On seeing surveyor's pegs and various engineers messing about at Nosworthy Park, I spoke to the Lord Mayor at the Rocks Riverside Park Festival. His reply is attached. He makes it clear that Council has decided to build a bridge across Oxley Creek at Nosworthy Park and will not consider alternatives. However, there are no funds for building this infrastructure as yet, only $70,000 to complete plans. There is still time to call Council to account and perhaps change to a more suitable plan.
Council's proposal is to build a bridge from Oxley Creek Common, across Oxley Creek, to provide a route from the Common and Brisbane Markets to Corinda Stations and High School. A brief consultation a couple of years ago with Councillor Johnston revealed that the most direct and simple route would be to cross the creek at Kennard St, with a concrete path from Sherwood Rd through the southern most lawns of the Common to the bridge.
Since that time Council has worked, away from the public gaze, on the plan that has resulted in this proposed bridge into Nosworthy Park. A concrete path to this point from Sherwood Rd is, of course, much longer than to a Kennard St bridge, the concrete would then wind up the hill to existing concrete pathways at the top of the hill, just north of the Graceville Bowls Club, to Hall Ave. Bicycle Awareness Zones will then be stencilled onto the road pavement to guide cyclists to Corinda Railway Station and Corinda High School. An aerial photo with the proposed bridge and path is below, along with the alternative at Kennard St.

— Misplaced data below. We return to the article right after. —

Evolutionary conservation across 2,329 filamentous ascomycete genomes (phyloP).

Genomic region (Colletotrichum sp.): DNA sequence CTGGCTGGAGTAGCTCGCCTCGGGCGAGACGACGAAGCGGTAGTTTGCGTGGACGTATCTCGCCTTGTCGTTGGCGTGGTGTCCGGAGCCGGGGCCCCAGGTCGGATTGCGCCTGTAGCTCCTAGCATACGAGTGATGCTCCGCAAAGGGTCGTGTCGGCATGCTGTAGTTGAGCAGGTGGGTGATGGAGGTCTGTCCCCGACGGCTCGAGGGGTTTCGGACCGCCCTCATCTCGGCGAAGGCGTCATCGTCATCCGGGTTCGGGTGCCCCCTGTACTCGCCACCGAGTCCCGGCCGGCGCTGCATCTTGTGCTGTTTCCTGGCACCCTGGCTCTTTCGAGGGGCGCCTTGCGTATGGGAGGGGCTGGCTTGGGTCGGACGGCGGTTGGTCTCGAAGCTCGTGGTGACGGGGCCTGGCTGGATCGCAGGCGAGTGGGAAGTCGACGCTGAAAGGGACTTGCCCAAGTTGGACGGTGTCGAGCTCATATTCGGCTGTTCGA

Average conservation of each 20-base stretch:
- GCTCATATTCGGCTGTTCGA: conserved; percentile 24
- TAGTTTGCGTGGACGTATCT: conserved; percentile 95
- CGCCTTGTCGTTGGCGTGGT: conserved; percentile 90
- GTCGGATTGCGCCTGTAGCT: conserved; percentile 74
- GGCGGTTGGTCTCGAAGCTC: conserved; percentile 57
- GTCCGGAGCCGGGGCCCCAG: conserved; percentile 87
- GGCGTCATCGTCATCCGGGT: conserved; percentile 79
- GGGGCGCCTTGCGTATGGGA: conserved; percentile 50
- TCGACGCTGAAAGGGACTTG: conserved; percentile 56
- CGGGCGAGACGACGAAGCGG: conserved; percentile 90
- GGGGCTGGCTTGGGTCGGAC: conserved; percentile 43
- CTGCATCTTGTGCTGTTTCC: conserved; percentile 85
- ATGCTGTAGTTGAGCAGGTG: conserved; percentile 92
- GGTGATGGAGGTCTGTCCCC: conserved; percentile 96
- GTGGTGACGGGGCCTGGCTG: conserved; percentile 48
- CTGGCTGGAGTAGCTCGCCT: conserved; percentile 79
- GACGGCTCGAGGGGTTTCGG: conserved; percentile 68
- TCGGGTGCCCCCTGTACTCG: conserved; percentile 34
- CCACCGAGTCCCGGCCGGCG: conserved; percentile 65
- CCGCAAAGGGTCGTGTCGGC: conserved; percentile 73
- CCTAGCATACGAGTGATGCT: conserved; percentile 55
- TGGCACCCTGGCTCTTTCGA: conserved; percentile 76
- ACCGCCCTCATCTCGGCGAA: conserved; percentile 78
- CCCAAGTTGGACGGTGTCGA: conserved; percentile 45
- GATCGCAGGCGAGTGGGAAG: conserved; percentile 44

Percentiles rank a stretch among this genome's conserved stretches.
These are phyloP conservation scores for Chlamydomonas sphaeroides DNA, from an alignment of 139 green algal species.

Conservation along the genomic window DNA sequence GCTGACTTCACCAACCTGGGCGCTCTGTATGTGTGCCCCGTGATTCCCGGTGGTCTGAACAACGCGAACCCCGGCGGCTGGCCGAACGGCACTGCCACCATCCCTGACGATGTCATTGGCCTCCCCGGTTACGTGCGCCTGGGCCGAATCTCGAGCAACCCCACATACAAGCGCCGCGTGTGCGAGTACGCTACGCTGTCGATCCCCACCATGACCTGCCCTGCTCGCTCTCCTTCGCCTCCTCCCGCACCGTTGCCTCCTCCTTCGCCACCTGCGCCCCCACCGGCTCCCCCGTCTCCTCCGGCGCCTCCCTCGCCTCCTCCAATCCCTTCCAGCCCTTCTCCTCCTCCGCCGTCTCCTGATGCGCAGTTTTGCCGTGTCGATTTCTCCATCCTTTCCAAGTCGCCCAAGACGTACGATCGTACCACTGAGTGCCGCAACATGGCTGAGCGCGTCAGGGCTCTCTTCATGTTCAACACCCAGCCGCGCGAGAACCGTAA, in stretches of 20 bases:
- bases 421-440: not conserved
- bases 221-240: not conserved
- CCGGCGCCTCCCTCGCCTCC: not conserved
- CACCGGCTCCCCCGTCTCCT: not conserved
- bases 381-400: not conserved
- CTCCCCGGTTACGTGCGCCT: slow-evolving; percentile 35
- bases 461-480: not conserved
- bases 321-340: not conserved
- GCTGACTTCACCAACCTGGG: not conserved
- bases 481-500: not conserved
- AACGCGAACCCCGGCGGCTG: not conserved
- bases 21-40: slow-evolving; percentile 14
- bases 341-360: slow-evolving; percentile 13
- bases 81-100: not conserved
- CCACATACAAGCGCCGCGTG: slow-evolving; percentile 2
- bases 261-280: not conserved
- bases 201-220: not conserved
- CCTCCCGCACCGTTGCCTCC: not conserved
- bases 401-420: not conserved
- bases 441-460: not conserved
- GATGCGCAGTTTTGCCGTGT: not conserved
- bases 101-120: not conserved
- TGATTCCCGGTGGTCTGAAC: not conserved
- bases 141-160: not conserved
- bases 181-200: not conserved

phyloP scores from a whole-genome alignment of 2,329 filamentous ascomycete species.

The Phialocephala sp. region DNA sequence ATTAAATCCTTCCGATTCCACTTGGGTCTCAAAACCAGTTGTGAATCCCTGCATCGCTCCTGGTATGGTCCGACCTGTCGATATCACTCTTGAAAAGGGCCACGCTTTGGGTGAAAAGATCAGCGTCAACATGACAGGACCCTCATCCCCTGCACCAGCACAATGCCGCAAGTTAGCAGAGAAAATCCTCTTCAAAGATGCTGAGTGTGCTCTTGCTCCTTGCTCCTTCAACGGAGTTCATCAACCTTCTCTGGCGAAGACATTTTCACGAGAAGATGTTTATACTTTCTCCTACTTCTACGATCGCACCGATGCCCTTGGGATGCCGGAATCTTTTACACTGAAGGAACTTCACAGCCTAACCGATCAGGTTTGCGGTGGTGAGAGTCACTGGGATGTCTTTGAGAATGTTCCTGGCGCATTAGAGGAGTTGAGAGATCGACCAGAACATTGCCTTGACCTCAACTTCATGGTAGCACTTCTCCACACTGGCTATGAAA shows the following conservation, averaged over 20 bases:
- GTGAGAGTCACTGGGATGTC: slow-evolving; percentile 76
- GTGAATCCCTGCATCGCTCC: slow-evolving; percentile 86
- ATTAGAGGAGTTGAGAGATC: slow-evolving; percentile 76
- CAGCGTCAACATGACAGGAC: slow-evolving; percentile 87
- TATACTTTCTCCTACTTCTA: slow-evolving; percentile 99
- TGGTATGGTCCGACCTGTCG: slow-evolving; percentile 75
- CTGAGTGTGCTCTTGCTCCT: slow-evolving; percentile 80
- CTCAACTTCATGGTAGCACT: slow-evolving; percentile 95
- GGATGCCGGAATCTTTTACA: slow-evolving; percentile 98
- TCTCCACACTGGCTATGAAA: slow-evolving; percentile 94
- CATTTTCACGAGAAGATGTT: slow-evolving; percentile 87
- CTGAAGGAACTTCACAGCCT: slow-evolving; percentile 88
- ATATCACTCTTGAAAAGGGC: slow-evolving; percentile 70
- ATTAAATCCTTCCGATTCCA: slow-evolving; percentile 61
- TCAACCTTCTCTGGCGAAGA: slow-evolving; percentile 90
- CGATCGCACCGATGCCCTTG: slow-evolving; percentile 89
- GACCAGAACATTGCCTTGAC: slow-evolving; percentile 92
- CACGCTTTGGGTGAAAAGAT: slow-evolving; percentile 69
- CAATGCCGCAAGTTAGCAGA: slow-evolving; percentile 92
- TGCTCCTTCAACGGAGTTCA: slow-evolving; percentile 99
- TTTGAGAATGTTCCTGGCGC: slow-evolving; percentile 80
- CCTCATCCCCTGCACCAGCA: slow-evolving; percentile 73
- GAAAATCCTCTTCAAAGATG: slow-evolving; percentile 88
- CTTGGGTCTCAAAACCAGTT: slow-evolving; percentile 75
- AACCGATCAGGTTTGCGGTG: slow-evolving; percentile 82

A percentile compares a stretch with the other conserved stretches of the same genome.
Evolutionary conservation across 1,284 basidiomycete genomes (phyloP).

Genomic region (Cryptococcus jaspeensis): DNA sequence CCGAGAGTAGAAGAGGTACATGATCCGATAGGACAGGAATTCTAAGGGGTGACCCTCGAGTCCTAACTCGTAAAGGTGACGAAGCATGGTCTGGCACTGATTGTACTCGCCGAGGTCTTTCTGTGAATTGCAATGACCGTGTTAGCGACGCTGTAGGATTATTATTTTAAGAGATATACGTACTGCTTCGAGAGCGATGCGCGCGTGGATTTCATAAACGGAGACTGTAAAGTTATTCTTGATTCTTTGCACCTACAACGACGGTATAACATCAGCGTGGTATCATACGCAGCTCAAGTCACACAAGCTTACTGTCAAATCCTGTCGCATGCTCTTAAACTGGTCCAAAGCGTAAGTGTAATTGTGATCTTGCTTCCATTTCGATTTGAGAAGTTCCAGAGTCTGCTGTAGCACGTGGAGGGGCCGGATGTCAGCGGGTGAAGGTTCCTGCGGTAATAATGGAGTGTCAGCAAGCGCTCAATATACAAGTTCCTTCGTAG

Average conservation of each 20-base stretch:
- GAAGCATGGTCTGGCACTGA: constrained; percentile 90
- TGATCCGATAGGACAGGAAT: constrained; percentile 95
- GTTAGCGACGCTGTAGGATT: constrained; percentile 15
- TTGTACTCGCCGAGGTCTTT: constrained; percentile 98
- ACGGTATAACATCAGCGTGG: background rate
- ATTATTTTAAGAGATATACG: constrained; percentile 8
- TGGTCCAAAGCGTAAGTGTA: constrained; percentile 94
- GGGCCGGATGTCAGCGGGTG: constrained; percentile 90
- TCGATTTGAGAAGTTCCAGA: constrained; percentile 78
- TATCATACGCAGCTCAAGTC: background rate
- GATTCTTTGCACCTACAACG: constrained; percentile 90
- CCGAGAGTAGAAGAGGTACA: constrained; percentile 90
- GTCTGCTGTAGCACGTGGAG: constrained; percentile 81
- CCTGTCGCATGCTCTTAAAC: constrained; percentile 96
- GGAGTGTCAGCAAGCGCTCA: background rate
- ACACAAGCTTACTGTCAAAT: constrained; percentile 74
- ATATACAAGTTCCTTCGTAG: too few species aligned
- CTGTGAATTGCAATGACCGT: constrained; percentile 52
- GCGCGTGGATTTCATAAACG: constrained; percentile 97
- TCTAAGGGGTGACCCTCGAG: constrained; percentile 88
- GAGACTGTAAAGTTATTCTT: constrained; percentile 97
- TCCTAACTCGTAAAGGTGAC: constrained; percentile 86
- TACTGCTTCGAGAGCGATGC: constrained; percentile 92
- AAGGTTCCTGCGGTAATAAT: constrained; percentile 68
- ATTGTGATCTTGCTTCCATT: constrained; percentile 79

This project raises a number of questions.
- Is this location environmentally sensible? Nosworthy Park Bushcare Group, Oxley Creek Catchment Association, Birds Queensland and the Friends of Oxley Creek Common have all expressed strong concerns. Oxley Creek Environment Group would also be interested.